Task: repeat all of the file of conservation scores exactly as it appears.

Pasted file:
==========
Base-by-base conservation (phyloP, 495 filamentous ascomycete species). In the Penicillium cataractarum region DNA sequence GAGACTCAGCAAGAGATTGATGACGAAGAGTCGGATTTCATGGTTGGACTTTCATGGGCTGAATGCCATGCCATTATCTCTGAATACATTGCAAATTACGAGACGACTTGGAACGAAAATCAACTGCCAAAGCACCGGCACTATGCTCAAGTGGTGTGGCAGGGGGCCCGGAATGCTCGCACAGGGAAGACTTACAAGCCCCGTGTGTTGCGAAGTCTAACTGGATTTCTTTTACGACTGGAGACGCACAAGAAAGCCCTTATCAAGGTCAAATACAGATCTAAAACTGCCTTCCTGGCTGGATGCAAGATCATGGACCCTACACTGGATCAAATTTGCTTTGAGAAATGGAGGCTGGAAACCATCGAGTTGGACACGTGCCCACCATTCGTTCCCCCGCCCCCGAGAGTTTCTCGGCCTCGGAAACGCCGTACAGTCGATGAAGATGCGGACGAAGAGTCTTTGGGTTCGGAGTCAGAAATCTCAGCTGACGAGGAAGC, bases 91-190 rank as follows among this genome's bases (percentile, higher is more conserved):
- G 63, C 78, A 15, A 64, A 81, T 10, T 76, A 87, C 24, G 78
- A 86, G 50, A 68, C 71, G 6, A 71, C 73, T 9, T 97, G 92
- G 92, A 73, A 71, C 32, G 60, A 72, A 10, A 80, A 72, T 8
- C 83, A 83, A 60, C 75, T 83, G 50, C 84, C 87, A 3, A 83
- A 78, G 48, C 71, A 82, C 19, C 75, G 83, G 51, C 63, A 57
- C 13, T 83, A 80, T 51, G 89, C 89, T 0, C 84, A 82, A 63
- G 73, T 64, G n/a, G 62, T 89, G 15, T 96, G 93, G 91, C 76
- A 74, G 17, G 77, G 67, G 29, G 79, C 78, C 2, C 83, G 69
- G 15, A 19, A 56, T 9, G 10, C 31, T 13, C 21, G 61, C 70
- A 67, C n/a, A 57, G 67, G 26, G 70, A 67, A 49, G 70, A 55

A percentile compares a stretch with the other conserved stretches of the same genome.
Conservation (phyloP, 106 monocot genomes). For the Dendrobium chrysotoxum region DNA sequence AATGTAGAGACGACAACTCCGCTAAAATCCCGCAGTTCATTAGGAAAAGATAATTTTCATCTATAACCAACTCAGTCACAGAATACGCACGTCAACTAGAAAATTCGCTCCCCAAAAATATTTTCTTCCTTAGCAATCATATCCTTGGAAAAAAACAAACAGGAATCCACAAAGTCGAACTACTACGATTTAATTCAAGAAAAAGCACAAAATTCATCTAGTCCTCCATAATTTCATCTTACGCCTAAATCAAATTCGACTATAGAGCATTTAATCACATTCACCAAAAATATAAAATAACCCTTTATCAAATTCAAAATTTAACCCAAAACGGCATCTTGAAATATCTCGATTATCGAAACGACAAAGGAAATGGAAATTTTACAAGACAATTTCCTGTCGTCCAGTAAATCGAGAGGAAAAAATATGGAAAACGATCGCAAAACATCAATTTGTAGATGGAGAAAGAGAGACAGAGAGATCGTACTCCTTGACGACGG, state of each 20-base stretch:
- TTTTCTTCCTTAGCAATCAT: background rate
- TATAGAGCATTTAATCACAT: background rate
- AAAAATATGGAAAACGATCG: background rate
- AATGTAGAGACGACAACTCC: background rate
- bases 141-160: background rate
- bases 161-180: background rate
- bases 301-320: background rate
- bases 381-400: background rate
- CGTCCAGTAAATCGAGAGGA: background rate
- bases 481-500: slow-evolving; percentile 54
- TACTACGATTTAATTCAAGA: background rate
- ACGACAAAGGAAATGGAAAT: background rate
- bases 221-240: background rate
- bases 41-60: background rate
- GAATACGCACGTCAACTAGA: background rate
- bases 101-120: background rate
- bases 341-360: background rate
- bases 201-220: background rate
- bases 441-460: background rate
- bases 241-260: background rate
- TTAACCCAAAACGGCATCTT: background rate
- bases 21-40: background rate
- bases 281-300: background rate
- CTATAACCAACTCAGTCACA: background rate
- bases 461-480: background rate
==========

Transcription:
Base-by-base conservation (phyloP, 495 filamentous ascomycete species). In the Penicillium cataractarum region DNA sequence GAGACTCAGCAAGAGATTGATGACGAAGAGTCGGATTTCATGGTTGGACTTTCATGGGCTGAATGCCATGCCATTATCTCTGAATACATTGCAAATTACGAGACGACTTGGAACGAAAATCAACTGCCAAAGCACCGGCACTATGCTCAAGTGGTGTGGCAGGGGGCCCGGAATGCTCGCACAGGGAAGACTTACAAGCCCCGTGTGTTGCGAAGTCTAACTGGATTTCTTTTACGACTGGAGACGCACAAGAAAGCCCTTATCAAGGTCAAATACAGATCTAAAACTGCCTTCCTGGCTGGATGCAAGATCATGGACCCTACACTGGATCAAATTTGCTTTGAGAAATGGAGGCTGGAAACCATCGAGTTGGACACGTGCCCACCATTCGTTCCCCCGCCCCCGAGAGTTTCTCGGCCTCGGAAACGCCGTACAGTCGATGAAGATGCGGACGAAGAGTCTTTGGGTTCGGAGTCAGAAATCTCAGCTGACGAGGAAGC, bases 91-190 rank as follows among this genome's bases (percentile, higher is more conserved):
- G 63, C 78, A 15, A 64, A 81, T 10, T 76, A 87, C 24, G 78
- A 86, G 50, A 68, C 71, G 6, A 71, C 73, T 9, T 97, G 92
- G 92, A 73, A 71, C 32, G 60, A 72, A 10, A 80, A 72, T 8
- C 83, A 83, A 60, C 75, T 83, G 50, C 84, C 87, A 3, A 83
- A 78, G 48, C 71, A 82, C 19, C 75, G 83, G 51, C 63, A 57
- C 13, T 83, A 80, T 51, G 89, C 89, T 0, C 84, A 82, A 63
- G 73, T 64, G n/a, G 62, T 89, G 15, T 96, G 93, G 91, C 76
- A 74, G 17, G 77, G 67, G 29, G 79, C 78, C 2, C 83, G 69
- G 15, A 19, A 56, T 9, G 10, C 31, T 13, C 21, G 61, C 70
- A 67, C n/a, A 57, G 67, G 26, G 70, A 67, A 49, G 70, A 55

A percentile compares a stretch with the other conserved stretches of the same genome.
Conservation (phyloP, 106 monocot genomes). For the Dendrobium chrysotoxum region DNA sequence AATGTAGAGACGACAACTCCGCTAAAATCCCGCAGTTCATTAGGAAAAGATAATTTTCATCTATAACCAACTCAGTCACAGAATACGCACGTCAACTAGAAAATTCGCTCCCCAAAAATATTTTCTTCCTTAGCAATCATATCCTTGGAAAAAAACAAACAGGAATCCACAAAGTCGAACTACTACGATTTAATTCAAGAAAAAGCACAAAATTCATCTAGTCCTCCATAATTTCATCTTACGCCTAAATCAAATTCGACTATAGAGCATTTAATCACATTCACCAAAAATATAAAATAACCCTTTATCAAATTCAAAATTTAACCCAAAACGGCATCTTGAAATATCTCGATTATCGAAACGACAAAGGAAATGGAAATTTTACAAGACAATTTCCTGTCGTCCAGTAAATCGAGAGGAAAAAATATGGAAAACGATCGCAAAACATCAATTTGTAGATGGAGAAAGAGAGACAGAGAGATCGTACTCCTTGACGACGG, state of each 20-base stretch:
- TTTTCTTCCTTAGCAATCAT: background rate
- TATAGAGCATTTAATCACAT: background rate
- AAAAATATGGAAAACGATCG: background rate
- AATGTAGAGACGACAACTCC: background rate
- bases 141-160: background rate
- bases 161-180: background rate
- bases 301-320: background rate
- bases 381-400: background rate
- CGTCCAGTAAATCGAGAGGA: background rate
- bases 481-500: slow-evolving; percentile 54
- TACTACGATTTAATTCAAGA: background rate
- ACGACAAAGGAAATGGAAAT: background rate
- bases 221-240: background rate
- bases 41-60: background rate
- GAATACGCACGTCAACTAGA: background rate
- bases 101-120: background rate
- bases 341-360: background rate
- bases 201-220: background rate
- bases 441-460: background rate
- bases 241-260: background rate
- TTAACCCAAAACGGCATCTT: background rate
- bases 21-40: background rate
- bases 281-300: background rate
- CTATAACCAACTCAGTCACA: background rate
- bases 461-480: background rate